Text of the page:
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AP: Half-Truisms
So I am insanely excited about the fact I am two payments away from completely paying off my student loans. For a 30-something, this is an event tantamount to one's wedding day or the birth of one's child, except weddings and children are damned expensive and the eradication of loan debt means HOLY SHIT I WILL HAVE EXTRA CASH FOR A CHANGE. I imagine this joy is similar to what it must feel like to win the lottery.

So what to do with this new fluidity of funds? Like most people who are moderately insane, I'm starting to give consideration to celebrating my newfound financial freedom by incurring even MORE educational debt by going back to grad school again. Partly because I want to thwart Killer's ritual call of "doctor" with "what?" ("That's DOCTOR She-Who-Must-Be-Obeyed to YOU"), but mainly because I'm very interested in propaganda. As a subtle influence that seeps into every facet of life, it's interesting to see how propaganda both has and hasn't changed over time, exploring the science behind how it works and the artistry behind how to work it well, and looking historically at how propaganda influenced popular opinion to shift world events. I've often stated that more damage can be done with a well-placed paragraph than the contents of an entire military arsenal, and I hold that to be accurate - the study of propaganda techniques and application through the centuries shows how far reaching those tactics remain even generations later.

Throughout the past few weeks, a quote from an old Doctor Who episode kept coming to mind:

"You know the very powerful and the very stupid have one thing in common. They don't alter their views to fit the facts. They alter the facts to fit the views. Which can be uncomfortable if you happen to be one of the facts that needs altering."

This seemed especially timely considering the recent talk of "false news" and "alternative facts."1 What I didn't realize until yesterday was the line that had been ping-ponging around in my head the past few weeks aired 40 years to the day before Kellyanne Conway made her extremely concerning comments on Meet the Press this week. Creepy coincidences aside, the quote touches on some very key points to how propaganda helps ideas become ingrained and take root: alter "facts" to fit the views of the ones you're trying to convince, show them their views are the "right" views, nurture those beliefs, and build on them and their trust until you get that audience believing and doing whatever you want them to do. If it sounds Orwellian, that's because it is, and the fact I see more and more of this rhetoric coming out tells me how important it is to scrutinize and fact-check sources. And before anyone starts leaving me tweets about how many Americans get their news from Facebook, read this article that explains what last May's report from Pew Research really said. Shifty statistical interpretation and sound biting fall under that propaganda umbrella, too!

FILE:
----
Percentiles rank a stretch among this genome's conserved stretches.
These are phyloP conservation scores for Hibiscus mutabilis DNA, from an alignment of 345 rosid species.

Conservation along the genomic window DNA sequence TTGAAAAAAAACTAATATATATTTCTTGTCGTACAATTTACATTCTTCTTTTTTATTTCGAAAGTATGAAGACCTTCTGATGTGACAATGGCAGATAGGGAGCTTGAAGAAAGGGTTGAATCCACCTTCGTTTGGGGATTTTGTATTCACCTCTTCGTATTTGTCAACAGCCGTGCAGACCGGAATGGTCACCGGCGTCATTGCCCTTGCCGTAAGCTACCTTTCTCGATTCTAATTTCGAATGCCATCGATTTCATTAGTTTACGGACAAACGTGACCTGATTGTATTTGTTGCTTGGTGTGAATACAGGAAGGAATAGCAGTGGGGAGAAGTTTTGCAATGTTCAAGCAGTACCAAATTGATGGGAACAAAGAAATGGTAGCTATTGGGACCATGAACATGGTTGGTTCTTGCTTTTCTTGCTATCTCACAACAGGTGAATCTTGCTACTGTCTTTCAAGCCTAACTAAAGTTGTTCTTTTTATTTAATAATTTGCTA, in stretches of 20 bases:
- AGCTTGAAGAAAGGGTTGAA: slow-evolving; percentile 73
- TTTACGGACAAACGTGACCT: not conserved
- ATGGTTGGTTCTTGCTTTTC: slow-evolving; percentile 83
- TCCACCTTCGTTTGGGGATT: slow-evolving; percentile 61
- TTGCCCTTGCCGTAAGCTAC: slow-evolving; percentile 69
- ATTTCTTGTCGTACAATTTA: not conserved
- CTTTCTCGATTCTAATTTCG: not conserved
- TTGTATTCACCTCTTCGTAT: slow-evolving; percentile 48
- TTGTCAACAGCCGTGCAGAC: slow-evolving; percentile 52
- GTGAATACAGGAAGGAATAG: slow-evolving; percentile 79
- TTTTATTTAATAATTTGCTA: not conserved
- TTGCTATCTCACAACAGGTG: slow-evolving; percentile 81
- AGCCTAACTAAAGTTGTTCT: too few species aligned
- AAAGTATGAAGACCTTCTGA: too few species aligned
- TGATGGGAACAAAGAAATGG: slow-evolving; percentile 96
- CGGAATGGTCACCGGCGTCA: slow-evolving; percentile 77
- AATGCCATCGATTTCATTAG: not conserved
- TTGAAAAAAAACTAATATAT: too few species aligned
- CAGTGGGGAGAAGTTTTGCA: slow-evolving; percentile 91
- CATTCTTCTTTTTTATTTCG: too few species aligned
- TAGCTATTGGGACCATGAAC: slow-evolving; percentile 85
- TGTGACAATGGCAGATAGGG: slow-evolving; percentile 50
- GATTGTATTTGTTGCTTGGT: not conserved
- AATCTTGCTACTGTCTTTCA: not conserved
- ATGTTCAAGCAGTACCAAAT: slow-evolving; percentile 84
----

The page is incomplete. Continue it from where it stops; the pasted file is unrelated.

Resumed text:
At any rate, the decision of whether or not to continue further in formal education is obviously not a done deal yet. As with most of my endeavors, the first step is gauging what specific topic I want to delve into and come up with a study proposal, then start looking at schools which may be willing to oversee my foray into madness, and then figure out how to secure funding to go where I need to go and access what I need to get my hands on. I'm not as worried about forming a faculty committee, as I already have a few ideas of people who would be incredibly useful and whom I would love to work with again, but narrowing my focus is the biggest task before deciding if I want to proceed.

And that means lots of reading and going down proverbial rabbit holes in search of adventure.


*****

WHAT I'M CURRENTLY READING: Mark Stein, American Panic: A History of Who Scares Us and Why
THREE THINGS I'M LISTENING TO ON REPEAT: The Offspring, Come Out And Play; Hootie and the Blowfish, Hannah Jane; Dead or Alive, You Spin Me Round (Like A Record)

1: There's no such thing as "alternative facts." There are either facts, or not facts. A false statement is not an "alternative fact," it is a lie. Don't ever let anyone tell you otherwise, and don't ever allow ridiculous rhetoric like that to pass - that's how little lies pave the way to bigger, darker, much more consequential ones.
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